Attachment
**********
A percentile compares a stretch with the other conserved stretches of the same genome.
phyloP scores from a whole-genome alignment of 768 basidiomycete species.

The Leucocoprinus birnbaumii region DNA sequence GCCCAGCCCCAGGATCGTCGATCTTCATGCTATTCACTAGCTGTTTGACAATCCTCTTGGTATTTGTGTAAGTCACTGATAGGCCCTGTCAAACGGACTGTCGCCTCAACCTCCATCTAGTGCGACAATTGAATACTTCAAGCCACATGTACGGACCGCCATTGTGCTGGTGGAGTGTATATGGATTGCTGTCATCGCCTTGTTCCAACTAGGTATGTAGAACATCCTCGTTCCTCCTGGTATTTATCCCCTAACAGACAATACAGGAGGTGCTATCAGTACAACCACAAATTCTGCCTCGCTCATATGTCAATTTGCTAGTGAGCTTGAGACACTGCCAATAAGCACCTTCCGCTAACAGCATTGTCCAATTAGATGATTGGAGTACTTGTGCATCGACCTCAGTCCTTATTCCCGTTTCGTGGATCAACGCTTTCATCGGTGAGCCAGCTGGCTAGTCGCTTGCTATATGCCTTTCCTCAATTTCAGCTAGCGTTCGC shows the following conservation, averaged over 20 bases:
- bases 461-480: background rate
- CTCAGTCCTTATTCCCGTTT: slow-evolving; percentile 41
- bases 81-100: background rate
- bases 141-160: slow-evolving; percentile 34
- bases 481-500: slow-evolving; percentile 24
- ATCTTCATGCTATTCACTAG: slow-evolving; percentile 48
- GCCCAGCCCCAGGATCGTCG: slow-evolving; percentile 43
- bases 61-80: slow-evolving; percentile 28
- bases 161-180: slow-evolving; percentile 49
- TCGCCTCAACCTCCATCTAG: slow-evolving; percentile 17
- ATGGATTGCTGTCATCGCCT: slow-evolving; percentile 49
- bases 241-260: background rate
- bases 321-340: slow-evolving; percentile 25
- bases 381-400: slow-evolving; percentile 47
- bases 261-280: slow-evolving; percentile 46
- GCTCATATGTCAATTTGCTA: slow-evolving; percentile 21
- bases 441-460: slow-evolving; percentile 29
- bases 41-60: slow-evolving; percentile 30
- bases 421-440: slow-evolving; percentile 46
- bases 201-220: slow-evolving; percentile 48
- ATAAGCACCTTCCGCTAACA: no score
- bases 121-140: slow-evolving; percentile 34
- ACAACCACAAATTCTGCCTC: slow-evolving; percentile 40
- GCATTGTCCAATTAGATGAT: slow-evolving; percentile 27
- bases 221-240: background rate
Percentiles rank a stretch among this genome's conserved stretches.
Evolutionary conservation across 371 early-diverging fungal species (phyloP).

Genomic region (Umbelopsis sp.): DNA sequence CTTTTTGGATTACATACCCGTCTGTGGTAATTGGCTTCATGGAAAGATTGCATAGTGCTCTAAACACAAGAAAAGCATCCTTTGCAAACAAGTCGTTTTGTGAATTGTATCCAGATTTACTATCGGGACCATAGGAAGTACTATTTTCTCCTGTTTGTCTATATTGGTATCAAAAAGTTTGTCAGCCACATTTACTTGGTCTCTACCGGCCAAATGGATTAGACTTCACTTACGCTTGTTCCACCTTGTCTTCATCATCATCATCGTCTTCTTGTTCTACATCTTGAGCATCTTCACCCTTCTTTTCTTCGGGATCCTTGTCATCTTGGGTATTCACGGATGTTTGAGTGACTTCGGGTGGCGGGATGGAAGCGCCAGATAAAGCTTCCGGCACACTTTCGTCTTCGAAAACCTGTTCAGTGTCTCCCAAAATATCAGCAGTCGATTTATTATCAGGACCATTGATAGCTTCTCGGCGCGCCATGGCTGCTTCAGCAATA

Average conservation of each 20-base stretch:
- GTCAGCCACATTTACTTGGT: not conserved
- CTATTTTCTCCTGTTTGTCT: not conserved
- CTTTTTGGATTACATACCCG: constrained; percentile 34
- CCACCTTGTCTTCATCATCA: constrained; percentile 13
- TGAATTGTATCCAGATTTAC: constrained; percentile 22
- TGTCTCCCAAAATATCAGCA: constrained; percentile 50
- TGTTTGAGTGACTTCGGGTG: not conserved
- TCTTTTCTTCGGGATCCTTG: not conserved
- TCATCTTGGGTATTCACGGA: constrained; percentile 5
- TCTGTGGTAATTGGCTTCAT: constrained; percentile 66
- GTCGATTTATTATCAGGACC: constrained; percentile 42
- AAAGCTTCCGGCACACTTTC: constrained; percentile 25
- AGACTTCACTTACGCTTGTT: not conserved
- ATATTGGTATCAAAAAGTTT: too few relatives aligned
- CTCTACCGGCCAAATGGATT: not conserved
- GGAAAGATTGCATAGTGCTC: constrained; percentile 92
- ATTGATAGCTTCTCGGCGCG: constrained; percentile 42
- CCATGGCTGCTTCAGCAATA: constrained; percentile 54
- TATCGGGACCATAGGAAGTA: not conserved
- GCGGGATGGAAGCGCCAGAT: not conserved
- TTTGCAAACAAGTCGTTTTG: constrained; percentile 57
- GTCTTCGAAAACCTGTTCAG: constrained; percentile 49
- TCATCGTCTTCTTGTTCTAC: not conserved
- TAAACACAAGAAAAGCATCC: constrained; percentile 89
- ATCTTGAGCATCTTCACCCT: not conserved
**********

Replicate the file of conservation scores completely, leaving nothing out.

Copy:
A percentile compares a stretch with the other conserved stretches of the same genome.
phyloP scores from a whole-genome alignment of 768 basidiomycete species.

The Leucocoprinus birnbaumii region DNA sequence GCCCAGCCCCAGGATCGTCGATCTTCATGCTATTCACTAGCTGTTTGACAATCCTCTTGGTATTTGTGTAAGTCACTGATAGGCCCTGTCAAACGGACTGTCGCCTCAACCTCCATCTAGTGCGACAATTGAATACTTCAAGCCACATGTACGGACCGCCATTGTGCTGGTGGAGTGTATATGGATTGCTGTCATCGCCTTGTTCCAACTAGGTATGTAGAACATCCTCGTTCCTCCTGGTATTTATCCCCTAACAGACAATACAGGAGGTGCTATCAGTACAACCACAAATTCTGCCTCGCTCATATGTCAATTTGCTAGTGAGCTTGAGACACTGCCAATAAGCACCTTCCGCTAACAGCATTGTCCAATTAGATGATTGGAGTACTTGTGCATCGACCTCAGTCCTTATTCCCGTTTCGTGGATCAACGCTTTCATCGGTGAGCCAGCTGGCTAGTCGCTTGCTATATGCCTTTCCTCAATTTCAGCTAGCGTTCGC shows the following conservation, averaged over 20 bases:
- bases 461-480: background rate
- CTCAGTCCTTATTCCCGTTT: slow-evolving; percentile 41
- bases 81-100: background rate
- bases 141-160: slow-evolving; percentile 34
- bases 481-500: slow-evolving; percentile 24
- ATCTTCATGCTATTCACTAG: slow-evolving; percentile 48
- GCCCAGCCCCAGGATCGTCG: slow-evolving; percentile 43
- bases 61-80: slow-evolving; percentile 28
- bases 161-180: slow-evolving; percentile 49
- TCGCCTCAACCTCCATCTAG: slow-evolving; percentile 17
- ATGGATTGCTGTCATCGCCT: slow-evolving; percentile 49
- bases 241-260: background rate
- bases 321-340: slow-evolving; percentile 25
- bases 381-400: slow-evolving; percentile 47
- bases 261-280: slow-evolving; percentile 46
- GCTCATATGTCAATTTGCTA: slow-evolving; percentile 21
- bases 441-460: slow-evolving; percentile 29
- bases 41-60: slow-evolving; percentile 30
- bases 421-440: slow-evolving; percentile 46
- bases 201-220: slow-evolving; percentile 48
- ATAAGCACCTTCCGCTAACA: no score
- bases 121-140: slow-evolving; percentile 34
- ACAACCACAAATTCTGCCTC: slow-evolving; percentile 40
- GCATTGTCCAATTAGATGAT: slow-evolving; percentile 27
- bases 221-240: background rate
Percentiles rank a stretch among this genome's conserved stretches.
Evolutionary conservation across 371 early-diverging fungal species (phyloP).

Genomic region (Umbelopsis sp.): DNA sequence CTTTTTGGATTACATACCCGTCTGTGGTAATTGGCTTCATGGAAAGATTGCATAGTGCTCTAAACACAAGAAAAGCATCCTTTGCAAACAAGTCGTTTTGTGAATTGTATCCAGATTTACTATCGGGACCATAGGAAGTACTATTTTCTCCTGTTTGTCTATATTGGTATCAAAAAGTTTGTCAGCCACATTTACTTGGTCTCTACCGGCCAAATGGATTAGACTTCACTTACGCTTGTTCCACCTTGTCTTCATCATCATCATCGTCTTCTTGTTCTACATCTTGAGCATCTTCACCCTTCTTTTCTTCGGGATCCTTGTCATCTTGGGTATTCACGGATGTTTGAGTGACTTCGGGTGGCGGGATGGAAGCGCCAGATAAAGCTTCCGGCACACTTTCGTCTTCGAAAACCTGTTCAGTGTCTCCCAAAATATCAGCAGTCGATTTATTATCAGGACCATTGATAGCTTCTCGGCGCGCCATGGCTGCTTCAGCAATA

Average conservation of each 20-base stretch:
- GTCAGCCACATTTACTTGGT: not conserved
- CTATTTTCTCCTGTTTGTCT: not conserved
- CTTTTTGGATTACATACCCG: constrained; percentile 34
- CCACCTTGTCTTCATCATCA: constrained; percentile 13
- TGAATTGTATCCAGATTTAC: constrained; percentile 22
- TGTCTCCCAAAATATCAGCA: constrained; percentile 50
- TGTTTGAGTGACTTCGGGTG: not conserved
- TCTTTTCTTCGGGATCCTTG: not conserved
- TCATCTTGGGTATTCACGGA: constrained; percentile 5
- TCTGTGGTAATTGGCTTCAT: constrained; percentile 66
- GTCGATTTATTATCAGGACC: constrained; percentile 42
- AAAGCTTCCGGCACACTTTC: constrained; percentile 25
- AGACTTCACTTACGCTTGTT: not conserved
- ATATTGGTATCAAAAAGTTT: too few relatives aligned
- CTCTACCGGCCAAATGGATT: not conserved
- GGAAAGATTGCATAGTGCTC: constrained; percentile 92
- ATTGATAGCTTCTCGGCGCG: constrained; percentile 42
- CCATGGCTGCTTCAGCAATA: constrained; percentile 54
- TATCGGGACCATAGGAAGTA: not conserved
- GCGGGATGGAAGCGCCAGAT: not conserved
- TTTGCAAACAAGTCGTTTTG: constrained; percentile 57
- GTCTTCGAAAACCTGTTCAG: constrained; percentile 49
- TCATCGTCTTCTTGTTCTAC: not conserved
- TAAACACAAGAAAAGCATCC: constrained; percentile 89
- ATCTTGAGCATCTTCACCCT: not conserved